5 tips for night moves

Now that the clocks have gone back marking the end of daylight savings time, the earlier darker nights make it all too tempting to skip a late workout rather than venture outside. Especially when the autumn weather brings with it cold, wet and windy days. It is hardly inviting to any slightly reluctant runner. The choice between staying in and relaxing with a cosy cuppa and a purring cat or leaving your warm house behind and running out into the unknown darkness can be an easy one to make. However, if you can get yourself out there you may be surprised by what you discover. Running in the dark can not only be an exhilarating experience but it is an easy way to revive a routine workout. But there are some simple things you can do when running at nighttime to help you stay safe.

Safety first, then run
The biggest dangers to nighttime running are similar to those encountered during the day. The main difference is that at night the risks are much more heightened from the lack of visibility. Simply put, you need to light up, listen out, repeat the streets and stay connected. The following tips will help you make the most of the great outdoors.

1. A bright idea
At nighttime there is a greater danger of not being seen by cars and cyclists, even if you wear bright, reflective clothing. Your reduced vision also means that you are more likely to trip, fall and get lost. But you can reduce these risks significantly just by wearing a good running light. There are a multitude of styles to choose from including head torches, hand torches, arm bands and mini lights that can clip onto your jacket, backpack or trainers. For a good hands-free option, wearing a running chest light that illuminates the path ahead and has a light on the back to warn others can be an effective and comfortable solution. Don’t forget that if you run with your dog then they should also wear a light and be kept on a short rein. There’s nothing worse than getting pounced on by a shadowy shaped canine in the dark or tripping over the hidden tripwire of a long dog lead.

2. Hear here
In the dark you need to rely much more on your hearing to compensate for your lack of vision to be aware of approaching cars, people and animals. Therefore, it’s really important to leave your headphones at home even if you hate to run in silent boredom. Make sure any headwear you use to keep yourself toasty warm doesn’t also muffle your hearing. By staying alert and listening out you may also find that there is a lot more going on around you than you realised.

3. Another rerun
When you run at nighttime you will find that the same streets can look vastly different in the dark. Therefore, it’s a good idea to stick to running on a familiar route. Pick a safe well-lit course that you have run so often that you think you could practically do it blindfolded. That way you are more likely to stay en route and not get lost as your feet will instinctively lead you in the right direction.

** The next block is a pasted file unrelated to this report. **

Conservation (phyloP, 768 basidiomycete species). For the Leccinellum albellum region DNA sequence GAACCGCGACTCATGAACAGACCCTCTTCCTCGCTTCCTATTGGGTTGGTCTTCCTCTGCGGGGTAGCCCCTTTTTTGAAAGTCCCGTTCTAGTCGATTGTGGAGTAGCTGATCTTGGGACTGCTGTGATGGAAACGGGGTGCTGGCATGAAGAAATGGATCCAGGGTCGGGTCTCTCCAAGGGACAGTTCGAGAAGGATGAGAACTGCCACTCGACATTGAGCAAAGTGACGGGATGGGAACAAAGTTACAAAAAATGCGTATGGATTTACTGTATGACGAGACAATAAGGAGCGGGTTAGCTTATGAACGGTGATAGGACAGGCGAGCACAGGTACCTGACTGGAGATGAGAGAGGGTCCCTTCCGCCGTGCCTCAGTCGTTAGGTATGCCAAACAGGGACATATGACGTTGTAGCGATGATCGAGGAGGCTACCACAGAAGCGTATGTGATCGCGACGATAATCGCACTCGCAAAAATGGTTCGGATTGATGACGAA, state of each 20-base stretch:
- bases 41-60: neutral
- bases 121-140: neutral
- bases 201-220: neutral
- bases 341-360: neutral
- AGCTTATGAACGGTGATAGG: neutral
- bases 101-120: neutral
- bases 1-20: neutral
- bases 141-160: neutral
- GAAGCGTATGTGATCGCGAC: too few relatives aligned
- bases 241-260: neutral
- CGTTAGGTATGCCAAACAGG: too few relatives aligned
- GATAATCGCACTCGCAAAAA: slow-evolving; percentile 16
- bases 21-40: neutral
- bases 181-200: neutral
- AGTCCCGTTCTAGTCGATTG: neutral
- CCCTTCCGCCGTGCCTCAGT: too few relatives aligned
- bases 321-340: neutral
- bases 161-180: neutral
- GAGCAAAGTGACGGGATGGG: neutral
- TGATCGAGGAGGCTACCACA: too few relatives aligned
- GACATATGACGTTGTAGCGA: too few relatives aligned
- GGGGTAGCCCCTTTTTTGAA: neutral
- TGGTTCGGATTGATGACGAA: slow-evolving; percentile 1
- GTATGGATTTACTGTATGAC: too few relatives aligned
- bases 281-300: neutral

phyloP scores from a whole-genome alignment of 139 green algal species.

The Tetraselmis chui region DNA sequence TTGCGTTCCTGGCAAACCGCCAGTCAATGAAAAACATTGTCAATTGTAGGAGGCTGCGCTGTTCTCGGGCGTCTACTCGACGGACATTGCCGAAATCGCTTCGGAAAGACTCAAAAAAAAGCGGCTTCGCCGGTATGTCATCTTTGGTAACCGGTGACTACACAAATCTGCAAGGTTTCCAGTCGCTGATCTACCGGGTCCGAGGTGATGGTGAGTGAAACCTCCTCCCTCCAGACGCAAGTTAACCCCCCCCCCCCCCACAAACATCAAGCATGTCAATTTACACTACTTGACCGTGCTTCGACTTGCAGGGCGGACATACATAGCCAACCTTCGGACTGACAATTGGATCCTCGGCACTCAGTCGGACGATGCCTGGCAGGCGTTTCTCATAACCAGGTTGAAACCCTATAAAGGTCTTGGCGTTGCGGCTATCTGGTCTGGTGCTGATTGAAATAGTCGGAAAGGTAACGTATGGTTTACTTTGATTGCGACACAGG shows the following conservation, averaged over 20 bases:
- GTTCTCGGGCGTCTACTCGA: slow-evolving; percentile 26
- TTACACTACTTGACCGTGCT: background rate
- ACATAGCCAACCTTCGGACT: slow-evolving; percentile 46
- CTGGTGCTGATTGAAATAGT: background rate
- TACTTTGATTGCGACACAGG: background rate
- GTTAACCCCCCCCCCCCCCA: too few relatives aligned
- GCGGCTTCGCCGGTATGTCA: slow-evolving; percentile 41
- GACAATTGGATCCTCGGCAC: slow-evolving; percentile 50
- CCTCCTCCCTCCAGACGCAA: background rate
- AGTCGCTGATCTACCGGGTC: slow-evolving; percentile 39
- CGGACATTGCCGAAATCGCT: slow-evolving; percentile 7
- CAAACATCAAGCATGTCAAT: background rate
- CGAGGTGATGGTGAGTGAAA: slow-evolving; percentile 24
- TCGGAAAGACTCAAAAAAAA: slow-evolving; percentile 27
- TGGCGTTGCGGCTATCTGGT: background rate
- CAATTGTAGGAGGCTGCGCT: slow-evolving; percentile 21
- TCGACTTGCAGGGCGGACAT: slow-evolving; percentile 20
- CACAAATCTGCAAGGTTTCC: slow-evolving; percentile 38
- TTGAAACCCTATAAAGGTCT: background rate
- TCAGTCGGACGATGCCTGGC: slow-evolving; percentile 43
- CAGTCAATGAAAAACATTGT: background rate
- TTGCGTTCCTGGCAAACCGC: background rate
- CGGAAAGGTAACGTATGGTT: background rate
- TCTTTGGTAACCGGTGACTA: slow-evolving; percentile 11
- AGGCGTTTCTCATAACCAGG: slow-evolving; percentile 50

4. Run appy
It’s always a good idea to run with a mate or canine companion if you can but if not, don’t be afraid to run solo. Let others know your plans and when to expect you back and use a running app to track your movements. Despite public perception, the chances of anything untoward happening to you while you are out on a run are thankfully very rare. But for peace of mind always carry your phone with you on nighttime runs in case of injury or emergencies of any kind.

Lastly, one of the best benefits of running at night is that it can help you unwind from a long stressful day. Running allows you to completely switch off from everything and everyone nagging you which means you may return home more tired but indubitably more relaxed. In addition, running at night has been shown to improve sleep as it helps make it easier to get to sleep and promotes deeper sleep which in turn, will ensure you wake up to another good day.

With that in mind, I recently participated in the Halloween themed Cattle Creepy 10K nighttime fun run and joined a mass of other socially distanced runners to light up the countryside. It was a fun way to explore some spooky trails at night safe in the knowledge that there was always a light ahead of me to aim for. However, I can now add one last tip to running at nighttime:

5. Know when to go
If you are running in the dark when nature calls and there are no porta-potties around always be aware of your surroundings. If you get your timing wrong any approaching well-lit runner may unwittingly put you in an unexpected spotlight of embarrassment.

Of course, after a nighttime run you will have worked up an appetite so here is a recipe for a great after sport snack: Carrot and sultana scones. They taste like carrot cake but are healthy so job done.

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